However, stocks in mainland China and Shanghai were up after the world’s second-largest economy recorded a USD $47.3 billion trade surplus in July 2014. China’s exports jumped 15.4 percent (month-on-month), far above analysts’ expectations. An improving Chinese economy is expected to impact positively on Indonesian exports as China is one of the most important trading partners of Indonesia.

The conflict in Iraq, an important oil producer, immediately resulted in rising oil prices. US crude rose to USD $98.45 per barrel, while Brent reached USD $106.39 per barrel. In mid-June 2014, Brent had peaked at USD $115 as market participants feared disruptions to the oil supply amid geopolitical tensions in northern Iraq (although the main oil fields are located in the southern part of Iraq). These rising oil prices are a problem for Indonesia as the country is a net oil importer (the government subsidizes a large portion of fuel prices) and higher oil prices will therefore burden the country’s already wide current account deficit. Indonesia’s central bank (Bank Indonesia) expects that the current account deficit will reach 4 percent of gross domestic product (GDP) in the second quarter of 2014 (from 2.06 percent in the previous quarter).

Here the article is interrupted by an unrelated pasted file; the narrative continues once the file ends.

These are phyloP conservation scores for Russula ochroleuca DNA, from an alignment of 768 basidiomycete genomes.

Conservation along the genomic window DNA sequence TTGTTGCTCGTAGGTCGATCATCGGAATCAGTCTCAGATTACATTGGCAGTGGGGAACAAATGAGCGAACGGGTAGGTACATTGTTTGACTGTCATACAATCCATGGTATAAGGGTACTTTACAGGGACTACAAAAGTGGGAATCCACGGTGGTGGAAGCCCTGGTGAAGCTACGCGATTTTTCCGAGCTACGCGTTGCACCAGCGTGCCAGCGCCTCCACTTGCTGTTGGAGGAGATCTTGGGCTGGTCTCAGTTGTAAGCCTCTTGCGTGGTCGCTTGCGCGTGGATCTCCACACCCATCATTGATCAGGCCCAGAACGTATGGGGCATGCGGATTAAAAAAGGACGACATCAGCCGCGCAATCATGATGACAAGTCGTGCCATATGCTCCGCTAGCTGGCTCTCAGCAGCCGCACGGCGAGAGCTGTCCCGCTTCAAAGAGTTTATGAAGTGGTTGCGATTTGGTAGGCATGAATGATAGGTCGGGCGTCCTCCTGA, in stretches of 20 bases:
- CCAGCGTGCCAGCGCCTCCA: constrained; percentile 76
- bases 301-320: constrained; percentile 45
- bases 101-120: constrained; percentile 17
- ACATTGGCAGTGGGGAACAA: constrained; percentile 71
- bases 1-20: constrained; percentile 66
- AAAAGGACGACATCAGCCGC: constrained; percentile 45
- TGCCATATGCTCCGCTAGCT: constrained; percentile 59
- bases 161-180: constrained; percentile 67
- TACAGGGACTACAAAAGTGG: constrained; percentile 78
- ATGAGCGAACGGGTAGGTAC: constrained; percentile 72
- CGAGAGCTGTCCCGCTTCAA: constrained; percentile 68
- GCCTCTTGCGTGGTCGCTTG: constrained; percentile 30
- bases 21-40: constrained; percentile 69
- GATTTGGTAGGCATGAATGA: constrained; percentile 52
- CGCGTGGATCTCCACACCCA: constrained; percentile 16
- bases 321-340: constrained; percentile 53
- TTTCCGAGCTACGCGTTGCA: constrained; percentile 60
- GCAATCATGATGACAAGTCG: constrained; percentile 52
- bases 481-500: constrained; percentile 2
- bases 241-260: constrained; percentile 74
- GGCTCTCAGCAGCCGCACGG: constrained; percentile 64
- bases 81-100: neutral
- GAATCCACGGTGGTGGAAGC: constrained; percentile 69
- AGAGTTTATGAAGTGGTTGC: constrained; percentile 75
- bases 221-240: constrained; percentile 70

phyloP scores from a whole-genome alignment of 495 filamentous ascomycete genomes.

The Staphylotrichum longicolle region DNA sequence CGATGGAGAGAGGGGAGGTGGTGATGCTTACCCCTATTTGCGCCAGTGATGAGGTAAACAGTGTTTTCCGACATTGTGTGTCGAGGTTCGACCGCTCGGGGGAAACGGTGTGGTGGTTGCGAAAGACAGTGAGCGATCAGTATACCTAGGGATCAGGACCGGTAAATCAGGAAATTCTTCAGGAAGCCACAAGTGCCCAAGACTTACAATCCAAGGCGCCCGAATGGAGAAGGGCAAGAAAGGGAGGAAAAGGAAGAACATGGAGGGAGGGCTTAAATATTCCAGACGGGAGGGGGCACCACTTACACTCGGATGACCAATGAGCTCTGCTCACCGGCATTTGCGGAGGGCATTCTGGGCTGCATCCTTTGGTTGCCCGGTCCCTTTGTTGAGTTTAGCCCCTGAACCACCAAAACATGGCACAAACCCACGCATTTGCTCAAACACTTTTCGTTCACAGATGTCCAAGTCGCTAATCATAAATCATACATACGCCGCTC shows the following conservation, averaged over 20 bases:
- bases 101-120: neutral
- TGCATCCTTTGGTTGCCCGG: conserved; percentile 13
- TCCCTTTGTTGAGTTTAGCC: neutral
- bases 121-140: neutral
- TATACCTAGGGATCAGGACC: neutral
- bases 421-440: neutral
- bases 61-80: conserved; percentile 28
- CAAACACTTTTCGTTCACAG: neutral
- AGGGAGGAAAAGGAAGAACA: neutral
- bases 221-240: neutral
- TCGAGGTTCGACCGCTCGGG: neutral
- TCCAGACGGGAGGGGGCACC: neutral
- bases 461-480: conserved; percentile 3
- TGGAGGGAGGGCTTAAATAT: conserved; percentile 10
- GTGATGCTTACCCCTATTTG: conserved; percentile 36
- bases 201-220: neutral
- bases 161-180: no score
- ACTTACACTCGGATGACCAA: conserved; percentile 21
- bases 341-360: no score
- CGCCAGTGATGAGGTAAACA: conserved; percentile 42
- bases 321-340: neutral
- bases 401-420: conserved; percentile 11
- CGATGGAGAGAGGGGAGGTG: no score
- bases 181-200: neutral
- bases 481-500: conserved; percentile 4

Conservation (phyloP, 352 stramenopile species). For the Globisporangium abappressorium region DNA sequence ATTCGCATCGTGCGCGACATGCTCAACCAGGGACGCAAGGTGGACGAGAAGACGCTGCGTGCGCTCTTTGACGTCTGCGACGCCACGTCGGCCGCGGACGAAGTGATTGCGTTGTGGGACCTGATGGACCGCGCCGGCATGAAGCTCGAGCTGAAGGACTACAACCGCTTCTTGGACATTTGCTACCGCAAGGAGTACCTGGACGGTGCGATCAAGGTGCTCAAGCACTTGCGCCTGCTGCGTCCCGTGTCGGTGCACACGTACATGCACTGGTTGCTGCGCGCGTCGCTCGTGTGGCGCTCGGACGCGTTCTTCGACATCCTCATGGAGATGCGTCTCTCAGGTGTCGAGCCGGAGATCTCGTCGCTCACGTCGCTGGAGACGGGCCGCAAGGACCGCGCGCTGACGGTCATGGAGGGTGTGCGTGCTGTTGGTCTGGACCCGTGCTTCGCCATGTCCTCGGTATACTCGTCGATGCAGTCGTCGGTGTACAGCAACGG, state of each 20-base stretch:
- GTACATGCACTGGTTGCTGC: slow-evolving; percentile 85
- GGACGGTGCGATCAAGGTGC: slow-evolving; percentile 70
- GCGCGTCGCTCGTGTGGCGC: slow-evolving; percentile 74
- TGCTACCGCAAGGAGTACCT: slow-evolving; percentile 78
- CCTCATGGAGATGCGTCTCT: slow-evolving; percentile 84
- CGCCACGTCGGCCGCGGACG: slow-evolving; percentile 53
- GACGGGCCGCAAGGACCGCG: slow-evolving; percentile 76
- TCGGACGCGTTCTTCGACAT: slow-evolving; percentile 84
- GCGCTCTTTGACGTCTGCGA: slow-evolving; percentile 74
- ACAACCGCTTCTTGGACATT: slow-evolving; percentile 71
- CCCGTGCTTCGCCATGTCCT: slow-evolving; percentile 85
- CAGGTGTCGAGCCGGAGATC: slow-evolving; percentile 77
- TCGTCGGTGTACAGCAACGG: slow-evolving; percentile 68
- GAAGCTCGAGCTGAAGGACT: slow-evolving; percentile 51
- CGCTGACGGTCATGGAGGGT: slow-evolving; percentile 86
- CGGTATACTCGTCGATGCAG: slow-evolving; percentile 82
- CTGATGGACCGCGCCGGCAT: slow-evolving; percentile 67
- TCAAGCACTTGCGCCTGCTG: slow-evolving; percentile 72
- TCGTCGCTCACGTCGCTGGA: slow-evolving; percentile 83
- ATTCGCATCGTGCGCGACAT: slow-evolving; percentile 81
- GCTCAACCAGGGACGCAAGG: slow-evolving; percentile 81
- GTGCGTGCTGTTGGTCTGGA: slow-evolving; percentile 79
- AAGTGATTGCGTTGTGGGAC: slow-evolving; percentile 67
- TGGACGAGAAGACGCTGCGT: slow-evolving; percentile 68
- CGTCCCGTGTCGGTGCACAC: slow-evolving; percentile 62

Bank Indonesia's benchmark rupiah rate (Jakarta Interbank Spot Dollar Rate, abbreviated JISDOR) depreciated 0.48 percent to IDR 11,822 per US dollar on Friday (08/08).

| Source: Bank Indonesia